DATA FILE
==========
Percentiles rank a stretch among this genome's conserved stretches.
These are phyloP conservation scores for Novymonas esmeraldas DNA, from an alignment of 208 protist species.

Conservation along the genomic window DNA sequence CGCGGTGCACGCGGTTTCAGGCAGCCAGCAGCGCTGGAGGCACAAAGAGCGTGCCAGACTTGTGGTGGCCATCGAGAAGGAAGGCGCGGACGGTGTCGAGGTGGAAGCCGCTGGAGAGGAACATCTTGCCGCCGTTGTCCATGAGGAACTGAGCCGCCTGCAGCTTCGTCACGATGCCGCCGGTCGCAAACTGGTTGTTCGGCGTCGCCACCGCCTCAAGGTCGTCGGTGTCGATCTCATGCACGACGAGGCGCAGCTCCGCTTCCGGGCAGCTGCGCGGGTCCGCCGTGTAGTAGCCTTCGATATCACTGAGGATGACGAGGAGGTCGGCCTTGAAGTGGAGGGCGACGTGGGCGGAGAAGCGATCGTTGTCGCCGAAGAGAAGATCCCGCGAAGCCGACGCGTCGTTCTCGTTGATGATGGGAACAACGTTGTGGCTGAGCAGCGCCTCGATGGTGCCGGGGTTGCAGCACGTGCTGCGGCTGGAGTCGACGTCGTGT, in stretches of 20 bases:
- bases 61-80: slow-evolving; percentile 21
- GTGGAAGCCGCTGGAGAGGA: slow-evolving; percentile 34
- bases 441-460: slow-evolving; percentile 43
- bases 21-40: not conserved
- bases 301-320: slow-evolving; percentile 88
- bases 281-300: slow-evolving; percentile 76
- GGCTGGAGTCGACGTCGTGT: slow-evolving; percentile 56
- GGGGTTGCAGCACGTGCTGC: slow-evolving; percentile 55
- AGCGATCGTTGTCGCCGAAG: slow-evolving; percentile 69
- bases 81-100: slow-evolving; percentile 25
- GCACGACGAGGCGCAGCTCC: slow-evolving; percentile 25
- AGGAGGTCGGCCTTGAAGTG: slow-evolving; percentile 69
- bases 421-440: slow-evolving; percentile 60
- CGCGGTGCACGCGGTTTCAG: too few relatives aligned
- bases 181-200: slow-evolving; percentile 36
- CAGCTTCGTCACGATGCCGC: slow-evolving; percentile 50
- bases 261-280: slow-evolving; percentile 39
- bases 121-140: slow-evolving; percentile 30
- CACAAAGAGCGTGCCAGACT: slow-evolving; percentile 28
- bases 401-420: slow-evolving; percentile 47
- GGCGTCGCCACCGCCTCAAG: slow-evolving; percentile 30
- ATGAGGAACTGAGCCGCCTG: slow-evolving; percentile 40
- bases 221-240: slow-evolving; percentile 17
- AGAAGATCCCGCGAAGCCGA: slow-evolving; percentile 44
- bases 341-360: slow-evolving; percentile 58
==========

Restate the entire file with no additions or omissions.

Percentiles rank a stretch among this genome's conserved stretches.
These are phyloP conservation scores for Novymonas esmeraldas DNA, from an alignment of 208 protist species.

Conservation along the genomic window DNA sequence CGCGGTGCACGCGGTTTCAGGCAGCCAGCAGCGCTGGAGGCACAAAGAGCGTGCCAGACTTGTGGTGGCCATCGAGAAGGAAGGCGCGGACGGTGTCGAGGTGGAAGCCGCTGGAGAGGAACATCTTGCCGCCGTTGTCCATGAGGAACTGAGCCGCCTGCAGCTTCGTCACGATGCCGCCGGTCGCAAACTGGTTGTTCGGCGTCGCCACCGCCTCAAGGTCGTCGGTGTCGATCTCATGCACGACGAGGCGCAGCTCCGCTTCCGGGCAGCTGCGCGGGTCCGCCGTGTAGTAGCCTTCGATATCACTGAGGATGACGAGGAGGTCGGCCTTGAAGTGGAGGGCGACGTGGGCGGAGAAGCGATCGTTGTCGCCGAAGAGAAGATCCCGCGAAGCCGACGCGTCGTTCTCGTTGATGATGGGAACAACGTTGTGGCTGAGCAGCGCCTCGATGGTGCCGGGGTTGCAGCACGTGCTGCGGCTGGAGTCGACGTCGTGT, in stretches of 20 bases:
- bases 61-80: slow-evolving; percentile 21
- GTGGAAGCCGCTGGAGAGGA: slow-evolving; percentile 34
- bases 441-460: slow-evolving; percentile 43
- bases 21-40: not conserved
- bases 301-320: slow-evolving; percentile 88
- bases 281-300: slow-evolving; percentile 76
- GGCTGGAGTCGACGTCGTGT: slow-evolving; percentile 56
- GGGGTTGCAGCACGTGCTGC: slow-evolving; percentile 55
- AGCGATCGTTGTCGCCGAAG: slow-evolving; percentile 69
- bases 81-100: slow-evolving; percentile 25
- GCACGACGAGGCGCAGCTCC: slow-evolving; percentile 25
- AGGAGGTCGGCCTTGAAGTG: slow-evolving; percentile 69
- bases 421-440: slow-evolving; percentile 60
- CGCGGTGCACGCGGTTTCAG: too few relatives aligned
- bases 181-200: slow-evolving; percentile 36
- CAGCTTCGTCACGATGCCGC: slow-evolving; percentile 50
- bases 261-280: slow-evolving; percentile 39
- bases 121-140: slow-evolving; percentile 30
- CACAAAGAGCGTGCCAGACT: slow-evolving; percentile 28
- bases 401-420: slow-evolving; percentile 47
- GGCGTCGCCACCGCCTCAAG: slow-evolving; percentile 30
- ATGAGGAACTGAGCCGCCTG: slow-evolving; percentile 40
- bases 221-240: slow-evolving; percentile 17
- AGAAGATCCCGCGAAGCCGA: slow-evolving; percentile 44
- bases 341-360: slow-evolving; percentile 58